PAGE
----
Here's the short essay…

Much More Than Meets the Eye
Last October I watched a few telecasts of the Major League baseball playoffs. I noticed the Atlanta Braves’s all-star pitcher Greg Maddux and asked myself: “What makes this guy so special?”

I studied his pitching motion. “It looks like something I could do with a bit of practice. Why am I not making millions of dollars pitching in the Major Leagues?”

Of course, I know that I could never hurl a ball with Maddux’s combination of speed and accuracy—even if I could mimic very accurately the outward manifestations of his expert pitching style. Every single pitch delivered by Maddux is the result of countless precise muscle movements, only a tiny fraction of which are visible. In short, it is impossible really to observe how Greg Maddux pitches. All we can observe are a few rough external movements—how high he raises his leg, how far back he cocks his throwing arm, and so on. If skilled pitching indeed involved mastery of nothing more than the external movements every fan sees, then the world would be so awash with skilled pitchers that Greg Maddux would have to work two jobs to earn enough money to feed his family.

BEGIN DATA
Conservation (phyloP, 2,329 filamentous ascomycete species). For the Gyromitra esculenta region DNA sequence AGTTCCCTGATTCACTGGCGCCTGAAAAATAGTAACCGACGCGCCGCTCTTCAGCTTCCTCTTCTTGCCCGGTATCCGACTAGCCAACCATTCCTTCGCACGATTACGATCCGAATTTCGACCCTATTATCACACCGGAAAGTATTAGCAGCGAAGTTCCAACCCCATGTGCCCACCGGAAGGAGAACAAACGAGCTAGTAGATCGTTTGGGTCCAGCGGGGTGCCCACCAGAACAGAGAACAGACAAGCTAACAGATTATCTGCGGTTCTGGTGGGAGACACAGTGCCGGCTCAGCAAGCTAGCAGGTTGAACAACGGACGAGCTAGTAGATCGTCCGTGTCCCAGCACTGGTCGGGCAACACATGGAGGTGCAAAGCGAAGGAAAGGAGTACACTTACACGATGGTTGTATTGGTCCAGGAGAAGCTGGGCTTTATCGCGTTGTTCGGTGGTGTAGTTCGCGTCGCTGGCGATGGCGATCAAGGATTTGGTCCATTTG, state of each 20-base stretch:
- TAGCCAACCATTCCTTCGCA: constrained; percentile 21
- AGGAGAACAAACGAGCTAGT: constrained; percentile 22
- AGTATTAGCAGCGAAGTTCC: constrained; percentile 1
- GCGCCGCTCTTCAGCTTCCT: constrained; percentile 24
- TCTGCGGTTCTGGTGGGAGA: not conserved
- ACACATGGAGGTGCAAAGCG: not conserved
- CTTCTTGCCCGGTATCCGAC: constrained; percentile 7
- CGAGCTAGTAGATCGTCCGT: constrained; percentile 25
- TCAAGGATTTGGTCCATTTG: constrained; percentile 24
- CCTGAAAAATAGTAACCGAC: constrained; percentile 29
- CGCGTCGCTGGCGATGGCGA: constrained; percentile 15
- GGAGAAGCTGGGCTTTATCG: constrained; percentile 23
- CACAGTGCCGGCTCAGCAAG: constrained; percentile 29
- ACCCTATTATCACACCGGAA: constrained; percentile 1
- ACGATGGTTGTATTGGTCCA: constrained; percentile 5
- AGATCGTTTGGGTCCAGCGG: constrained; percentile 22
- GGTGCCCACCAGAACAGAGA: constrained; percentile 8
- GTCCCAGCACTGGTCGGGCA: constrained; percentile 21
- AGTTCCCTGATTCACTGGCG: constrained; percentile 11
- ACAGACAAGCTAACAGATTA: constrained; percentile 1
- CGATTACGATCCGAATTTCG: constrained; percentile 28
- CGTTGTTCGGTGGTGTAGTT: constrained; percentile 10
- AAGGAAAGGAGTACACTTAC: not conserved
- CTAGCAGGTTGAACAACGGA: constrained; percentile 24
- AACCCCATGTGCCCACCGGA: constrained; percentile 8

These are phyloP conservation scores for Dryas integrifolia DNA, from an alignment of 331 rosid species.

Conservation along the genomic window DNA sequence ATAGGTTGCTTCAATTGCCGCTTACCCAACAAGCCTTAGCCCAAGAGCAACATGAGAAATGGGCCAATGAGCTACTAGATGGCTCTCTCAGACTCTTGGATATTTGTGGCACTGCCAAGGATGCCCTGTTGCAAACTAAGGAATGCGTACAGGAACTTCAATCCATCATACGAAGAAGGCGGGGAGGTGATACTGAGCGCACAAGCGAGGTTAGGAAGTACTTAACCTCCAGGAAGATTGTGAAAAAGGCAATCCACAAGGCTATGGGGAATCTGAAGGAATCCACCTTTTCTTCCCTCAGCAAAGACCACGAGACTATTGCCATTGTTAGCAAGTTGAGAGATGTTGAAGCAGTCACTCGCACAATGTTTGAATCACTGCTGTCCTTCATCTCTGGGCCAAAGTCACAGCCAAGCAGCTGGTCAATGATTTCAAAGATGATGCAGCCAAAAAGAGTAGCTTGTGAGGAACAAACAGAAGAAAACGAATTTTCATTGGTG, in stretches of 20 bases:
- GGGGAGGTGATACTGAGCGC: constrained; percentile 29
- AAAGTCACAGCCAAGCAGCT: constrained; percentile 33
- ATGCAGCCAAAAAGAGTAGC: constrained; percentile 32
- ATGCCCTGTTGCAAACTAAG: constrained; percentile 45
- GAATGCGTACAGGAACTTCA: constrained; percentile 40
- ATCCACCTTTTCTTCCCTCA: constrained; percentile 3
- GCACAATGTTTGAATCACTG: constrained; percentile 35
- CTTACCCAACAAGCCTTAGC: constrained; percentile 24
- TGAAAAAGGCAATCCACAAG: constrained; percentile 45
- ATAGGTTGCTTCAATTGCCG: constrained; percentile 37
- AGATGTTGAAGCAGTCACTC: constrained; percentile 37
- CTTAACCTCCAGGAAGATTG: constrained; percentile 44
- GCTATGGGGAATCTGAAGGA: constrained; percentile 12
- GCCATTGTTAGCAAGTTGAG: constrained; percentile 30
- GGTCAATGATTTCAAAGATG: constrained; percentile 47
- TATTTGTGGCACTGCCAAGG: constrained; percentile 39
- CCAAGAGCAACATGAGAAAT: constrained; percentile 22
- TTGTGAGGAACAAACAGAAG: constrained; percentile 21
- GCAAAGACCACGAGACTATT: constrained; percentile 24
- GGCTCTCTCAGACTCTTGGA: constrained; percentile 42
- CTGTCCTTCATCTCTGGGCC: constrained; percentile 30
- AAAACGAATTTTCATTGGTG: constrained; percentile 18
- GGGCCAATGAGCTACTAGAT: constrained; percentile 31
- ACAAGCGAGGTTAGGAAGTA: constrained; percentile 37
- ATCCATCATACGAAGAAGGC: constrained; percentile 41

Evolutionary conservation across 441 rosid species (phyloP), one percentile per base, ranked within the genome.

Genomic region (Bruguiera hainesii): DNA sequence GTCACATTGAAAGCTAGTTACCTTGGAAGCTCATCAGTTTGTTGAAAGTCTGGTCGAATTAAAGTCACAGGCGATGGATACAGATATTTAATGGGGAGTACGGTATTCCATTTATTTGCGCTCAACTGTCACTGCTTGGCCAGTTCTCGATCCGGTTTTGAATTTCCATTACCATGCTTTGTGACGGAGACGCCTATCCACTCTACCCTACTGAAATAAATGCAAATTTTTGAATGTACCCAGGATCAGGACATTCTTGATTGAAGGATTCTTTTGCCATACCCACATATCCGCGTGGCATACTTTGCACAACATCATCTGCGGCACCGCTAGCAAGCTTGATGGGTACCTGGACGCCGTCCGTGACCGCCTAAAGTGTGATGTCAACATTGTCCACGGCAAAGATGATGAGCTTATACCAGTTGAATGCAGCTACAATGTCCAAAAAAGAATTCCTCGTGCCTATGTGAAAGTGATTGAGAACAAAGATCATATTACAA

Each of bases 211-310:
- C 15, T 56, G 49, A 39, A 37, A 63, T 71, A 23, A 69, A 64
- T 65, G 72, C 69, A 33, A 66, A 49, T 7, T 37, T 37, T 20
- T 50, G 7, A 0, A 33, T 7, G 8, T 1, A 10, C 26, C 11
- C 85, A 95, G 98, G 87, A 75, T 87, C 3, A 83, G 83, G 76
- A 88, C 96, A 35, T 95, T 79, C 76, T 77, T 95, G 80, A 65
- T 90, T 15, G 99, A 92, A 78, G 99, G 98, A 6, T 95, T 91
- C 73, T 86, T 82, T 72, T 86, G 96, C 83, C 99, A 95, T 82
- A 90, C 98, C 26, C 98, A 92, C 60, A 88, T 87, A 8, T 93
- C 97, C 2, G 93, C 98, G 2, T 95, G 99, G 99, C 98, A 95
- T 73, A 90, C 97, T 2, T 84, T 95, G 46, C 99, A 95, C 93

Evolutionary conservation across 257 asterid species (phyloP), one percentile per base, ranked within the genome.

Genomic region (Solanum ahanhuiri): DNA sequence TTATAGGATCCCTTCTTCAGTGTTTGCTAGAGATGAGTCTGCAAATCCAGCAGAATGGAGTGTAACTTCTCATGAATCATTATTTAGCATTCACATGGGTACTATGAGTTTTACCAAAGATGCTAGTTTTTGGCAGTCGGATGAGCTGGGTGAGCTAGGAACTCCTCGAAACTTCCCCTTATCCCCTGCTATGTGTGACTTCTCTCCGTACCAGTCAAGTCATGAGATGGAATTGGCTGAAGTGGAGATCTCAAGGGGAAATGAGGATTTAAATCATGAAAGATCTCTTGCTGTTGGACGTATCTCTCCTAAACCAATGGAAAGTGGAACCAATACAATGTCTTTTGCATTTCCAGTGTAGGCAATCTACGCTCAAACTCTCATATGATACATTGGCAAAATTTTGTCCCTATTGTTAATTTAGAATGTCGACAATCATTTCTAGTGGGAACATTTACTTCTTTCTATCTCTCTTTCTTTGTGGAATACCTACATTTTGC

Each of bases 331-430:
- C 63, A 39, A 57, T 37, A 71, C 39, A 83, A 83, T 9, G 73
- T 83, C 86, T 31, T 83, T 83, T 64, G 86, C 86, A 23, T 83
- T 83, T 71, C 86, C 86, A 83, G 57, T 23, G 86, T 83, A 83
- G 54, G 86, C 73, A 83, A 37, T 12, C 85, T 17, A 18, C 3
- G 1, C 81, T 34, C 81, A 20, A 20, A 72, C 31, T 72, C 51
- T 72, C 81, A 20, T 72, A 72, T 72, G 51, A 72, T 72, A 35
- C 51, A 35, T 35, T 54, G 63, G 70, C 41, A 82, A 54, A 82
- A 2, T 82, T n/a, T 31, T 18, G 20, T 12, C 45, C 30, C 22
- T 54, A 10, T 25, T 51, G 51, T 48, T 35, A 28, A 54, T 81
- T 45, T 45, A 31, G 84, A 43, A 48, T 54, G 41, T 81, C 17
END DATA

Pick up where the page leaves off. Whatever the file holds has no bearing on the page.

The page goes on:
Maddux’s unusual expertise is invisible. This expertise is his rare knowledge of how to coordinate the tens of thousands of sequential minute muscle movements necessary to get the ball over the plate at lightning speed. Not only can no observer ever see the complex coordination of indescribably exact muscle movements in Maddux’s feet, legs, back, shoulders, arms, hands, and fingers, but Maddux himself could never hope to articulate to even the most perceptive listener just what he does.

In fact, we can never really see, or learn by words, how any pitcher pitches. We see only the surface phenomena—the tip of the iceberg. To watch a big-league pitcher pitch is to risk being misled into thinking that we see how to pitch. The actual pitching process is vastly more complicated than anything that can be observed, measured, recorded, communicated, or mimicked.